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Early RNA may have used isolation strategy to defeat useless mutants

Aerosol droplets might have allowed life’s first information molecules to outlive faster replicators

2:00pm, December 8, 2016

TINY BUBBLES  Cooking up Earth’s first life probably required many “pots.” Spatial segregation into different pools or separate droplets might have helped the first self-replicating molecules survive. Later, protocells like those shown here provided more stable compartmentalization.

Long before modern cells were around to house genetic material, tiny water droplets might have protected the first self-replicating molecules from parasitic mutants. New experimental evidence shows that such temporary compartments can help RNA molecules resist takeover by shorter, faster-replicating mutants, researchers report in the Dec. 9 Science.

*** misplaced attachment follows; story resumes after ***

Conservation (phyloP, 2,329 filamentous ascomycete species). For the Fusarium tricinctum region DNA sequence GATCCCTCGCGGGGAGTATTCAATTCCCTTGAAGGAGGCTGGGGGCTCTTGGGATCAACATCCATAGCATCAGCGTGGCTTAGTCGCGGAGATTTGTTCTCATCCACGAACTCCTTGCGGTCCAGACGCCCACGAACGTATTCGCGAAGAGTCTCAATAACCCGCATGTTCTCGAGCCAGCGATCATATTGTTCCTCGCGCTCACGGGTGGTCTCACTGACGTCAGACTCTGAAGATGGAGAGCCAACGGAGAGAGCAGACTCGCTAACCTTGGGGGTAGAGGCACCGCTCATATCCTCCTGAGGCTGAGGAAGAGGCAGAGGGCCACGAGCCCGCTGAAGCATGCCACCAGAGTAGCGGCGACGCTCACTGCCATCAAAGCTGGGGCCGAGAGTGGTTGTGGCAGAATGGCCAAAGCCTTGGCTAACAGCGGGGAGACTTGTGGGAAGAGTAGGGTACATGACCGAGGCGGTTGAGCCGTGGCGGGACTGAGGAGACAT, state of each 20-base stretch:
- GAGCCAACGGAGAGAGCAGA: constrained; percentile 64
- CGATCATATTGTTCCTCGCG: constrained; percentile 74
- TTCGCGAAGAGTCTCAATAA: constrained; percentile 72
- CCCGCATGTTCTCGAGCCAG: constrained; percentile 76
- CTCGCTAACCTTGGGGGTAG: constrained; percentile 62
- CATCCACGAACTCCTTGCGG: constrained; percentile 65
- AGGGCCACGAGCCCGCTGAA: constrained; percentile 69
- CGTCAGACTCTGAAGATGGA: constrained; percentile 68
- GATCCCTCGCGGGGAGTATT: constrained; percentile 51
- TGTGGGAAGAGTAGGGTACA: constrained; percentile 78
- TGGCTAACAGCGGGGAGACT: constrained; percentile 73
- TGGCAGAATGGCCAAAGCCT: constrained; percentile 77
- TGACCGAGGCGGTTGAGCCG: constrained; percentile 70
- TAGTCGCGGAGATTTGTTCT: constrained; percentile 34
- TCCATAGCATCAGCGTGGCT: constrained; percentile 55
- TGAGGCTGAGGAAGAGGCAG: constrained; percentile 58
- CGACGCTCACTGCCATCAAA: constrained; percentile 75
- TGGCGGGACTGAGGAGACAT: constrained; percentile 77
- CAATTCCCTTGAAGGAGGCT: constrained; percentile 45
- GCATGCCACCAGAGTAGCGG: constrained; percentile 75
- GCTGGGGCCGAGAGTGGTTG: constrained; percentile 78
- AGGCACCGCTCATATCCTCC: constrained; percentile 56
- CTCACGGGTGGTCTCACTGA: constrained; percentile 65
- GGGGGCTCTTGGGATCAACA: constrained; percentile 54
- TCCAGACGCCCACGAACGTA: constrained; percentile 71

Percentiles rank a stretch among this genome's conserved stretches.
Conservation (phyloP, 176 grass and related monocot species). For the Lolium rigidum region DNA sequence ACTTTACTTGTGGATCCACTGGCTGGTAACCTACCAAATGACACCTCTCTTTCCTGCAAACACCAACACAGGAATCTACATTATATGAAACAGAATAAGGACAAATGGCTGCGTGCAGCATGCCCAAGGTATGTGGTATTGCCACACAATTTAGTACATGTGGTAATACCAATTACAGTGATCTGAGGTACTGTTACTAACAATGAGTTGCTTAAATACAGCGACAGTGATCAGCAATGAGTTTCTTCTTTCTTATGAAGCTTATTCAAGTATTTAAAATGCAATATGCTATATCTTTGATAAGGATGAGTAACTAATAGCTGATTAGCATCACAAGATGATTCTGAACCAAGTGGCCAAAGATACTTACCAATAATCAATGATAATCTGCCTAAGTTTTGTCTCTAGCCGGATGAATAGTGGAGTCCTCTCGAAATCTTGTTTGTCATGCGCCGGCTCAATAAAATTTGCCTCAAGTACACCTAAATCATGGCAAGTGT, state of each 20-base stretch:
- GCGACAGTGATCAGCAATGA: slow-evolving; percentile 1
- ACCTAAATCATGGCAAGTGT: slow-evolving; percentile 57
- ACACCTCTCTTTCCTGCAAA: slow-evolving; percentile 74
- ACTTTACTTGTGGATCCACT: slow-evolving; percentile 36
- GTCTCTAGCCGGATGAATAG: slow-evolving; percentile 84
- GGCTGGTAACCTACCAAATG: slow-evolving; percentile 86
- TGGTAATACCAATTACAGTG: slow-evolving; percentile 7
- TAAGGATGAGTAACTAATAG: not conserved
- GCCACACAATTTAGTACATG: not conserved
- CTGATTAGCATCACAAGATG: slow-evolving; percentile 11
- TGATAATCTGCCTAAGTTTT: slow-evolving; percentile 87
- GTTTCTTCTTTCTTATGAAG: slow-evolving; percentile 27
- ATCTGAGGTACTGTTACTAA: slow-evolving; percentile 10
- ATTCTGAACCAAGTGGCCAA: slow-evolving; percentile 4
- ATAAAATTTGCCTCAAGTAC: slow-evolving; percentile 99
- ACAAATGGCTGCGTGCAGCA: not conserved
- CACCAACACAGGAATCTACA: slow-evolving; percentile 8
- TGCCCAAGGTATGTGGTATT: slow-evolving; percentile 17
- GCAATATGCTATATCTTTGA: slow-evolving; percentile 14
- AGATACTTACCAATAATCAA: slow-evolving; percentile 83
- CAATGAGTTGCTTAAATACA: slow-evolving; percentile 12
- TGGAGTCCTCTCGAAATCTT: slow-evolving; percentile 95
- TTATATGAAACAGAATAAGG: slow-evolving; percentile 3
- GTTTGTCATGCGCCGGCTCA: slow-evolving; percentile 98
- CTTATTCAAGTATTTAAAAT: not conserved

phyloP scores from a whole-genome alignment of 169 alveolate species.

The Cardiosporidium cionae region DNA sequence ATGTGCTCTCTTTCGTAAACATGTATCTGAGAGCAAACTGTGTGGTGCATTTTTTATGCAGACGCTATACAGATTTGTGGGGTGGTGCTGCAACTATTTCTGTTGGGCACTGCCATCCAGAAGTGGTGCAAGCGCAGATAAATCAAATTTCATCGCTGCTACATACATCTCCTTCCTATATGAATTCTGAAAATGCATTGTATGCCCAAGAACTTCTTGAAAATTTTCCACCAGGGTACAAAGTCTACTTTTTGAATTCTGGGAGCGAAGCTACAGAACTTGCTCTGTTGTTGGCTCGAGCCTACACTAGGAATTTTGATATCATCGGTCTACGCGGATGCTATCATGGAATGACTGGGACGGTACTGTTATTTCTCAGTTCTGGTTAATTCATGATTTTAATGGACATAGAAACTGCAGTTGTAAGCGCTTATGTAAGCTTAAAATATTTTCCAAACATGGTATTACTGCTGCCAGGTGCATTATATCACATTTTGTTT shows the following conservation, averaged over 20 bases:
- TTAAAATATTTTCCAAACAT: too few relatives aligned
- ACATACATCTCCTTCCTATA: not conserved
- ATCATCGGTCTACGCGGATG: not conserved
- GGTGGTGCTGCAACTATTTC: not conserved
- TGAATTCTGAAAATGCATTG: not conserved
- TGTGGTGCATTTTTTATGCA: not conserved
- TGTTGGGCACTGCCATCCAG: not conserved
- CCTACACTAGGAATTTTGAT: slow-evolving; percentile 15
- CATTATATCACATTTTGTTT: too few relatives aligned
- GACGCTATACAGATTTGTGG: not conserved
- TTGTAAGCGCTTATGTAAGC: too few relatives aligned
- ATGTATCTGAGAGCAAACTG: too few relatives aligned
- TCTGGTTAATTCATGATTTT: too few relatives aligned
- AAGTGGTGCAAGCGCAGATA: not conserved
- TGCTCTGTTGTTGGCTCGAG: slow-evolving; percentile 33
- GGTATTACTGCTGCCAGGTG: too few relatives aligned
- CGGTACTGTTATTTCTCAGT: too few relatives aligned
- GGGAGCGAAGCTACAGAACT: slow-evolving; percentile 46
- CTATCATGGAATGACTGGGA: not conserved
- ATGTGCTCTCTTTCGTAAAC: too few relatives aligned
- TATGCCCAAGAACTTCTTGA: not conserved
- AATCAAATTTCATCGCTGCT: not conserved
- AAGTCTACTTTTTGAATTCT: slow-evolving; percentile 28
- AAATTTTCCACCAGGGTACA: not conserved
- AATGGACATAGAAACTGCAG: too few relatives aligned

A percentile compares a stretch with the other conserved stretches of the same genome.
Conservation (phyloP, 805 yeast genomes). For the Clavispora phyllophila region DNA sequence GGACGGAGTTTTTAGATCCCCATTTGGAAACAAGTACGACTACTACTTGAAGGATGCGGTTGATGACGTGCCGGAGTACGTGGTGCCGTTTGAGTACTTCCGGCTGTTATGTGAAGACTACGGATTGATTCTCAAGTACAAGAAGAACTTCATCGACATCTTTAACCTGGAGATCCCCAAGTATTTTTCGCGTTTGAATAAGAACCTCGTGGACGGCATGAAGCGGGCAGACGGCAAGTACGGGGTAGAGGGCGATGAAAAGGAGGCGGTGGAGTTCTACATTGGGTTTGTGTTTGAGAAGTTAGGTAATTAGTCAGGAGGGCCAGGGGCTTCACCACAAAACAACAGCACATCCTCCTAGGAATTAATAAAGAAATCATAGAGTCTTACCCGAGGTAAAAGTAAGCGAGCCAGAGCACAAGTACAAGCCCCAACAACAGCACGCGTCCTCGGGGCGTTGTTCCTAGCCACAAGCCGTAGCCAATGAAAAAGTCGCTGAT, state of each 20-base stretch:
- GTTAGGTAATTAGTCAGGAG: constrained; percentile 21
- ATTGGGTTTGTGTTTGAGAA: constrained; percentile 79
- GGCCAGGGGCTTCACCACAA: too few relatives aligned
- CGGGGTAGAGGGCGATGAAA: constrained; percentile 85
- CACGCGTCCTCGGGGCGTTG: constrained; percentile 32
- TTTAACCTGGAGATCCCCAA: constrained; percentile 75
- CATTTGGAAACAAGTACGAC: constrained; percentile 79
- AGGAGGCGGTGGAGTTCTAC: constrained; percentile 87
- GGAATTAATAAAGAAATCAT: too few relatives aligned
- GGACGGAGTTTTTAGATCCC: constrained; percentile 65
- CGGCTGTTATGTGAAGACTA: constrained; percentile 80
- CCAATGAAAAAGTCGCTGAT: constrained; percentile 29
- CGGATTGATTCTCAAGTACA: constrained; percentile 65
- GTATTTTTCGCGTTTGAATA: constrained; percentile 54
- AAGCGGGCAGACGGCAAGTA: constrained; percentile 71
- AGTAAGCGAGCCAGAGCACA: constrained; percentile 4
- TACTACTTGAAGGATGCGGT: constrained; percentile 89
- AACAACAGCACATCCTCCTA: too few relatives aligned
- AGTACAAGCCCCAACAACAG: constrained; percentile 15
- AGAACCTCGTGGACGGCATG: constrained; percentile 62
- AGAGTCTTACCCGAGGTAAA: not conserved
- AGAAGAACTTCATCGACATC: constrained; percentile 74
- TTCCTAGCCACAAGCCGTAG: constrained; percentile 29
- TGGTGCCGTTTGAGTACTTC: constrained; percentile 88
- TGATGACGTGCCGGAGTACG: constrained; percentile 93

“We have a lot of theoretical papers that sort of hint at how parasites could have been fought off, but here we have a lab-based study that shows a potential mechanism,” says Niles Lehman, a chemist at Portland State University in Oregon who wasn’t part of the study.

A crucial step in the emergence of life on Earth was the appearance of molecules that could copy themselves. Many scientists believe the first self-replicating molecules might have been rudimentary versions of today’s RNA, which carries instructions to

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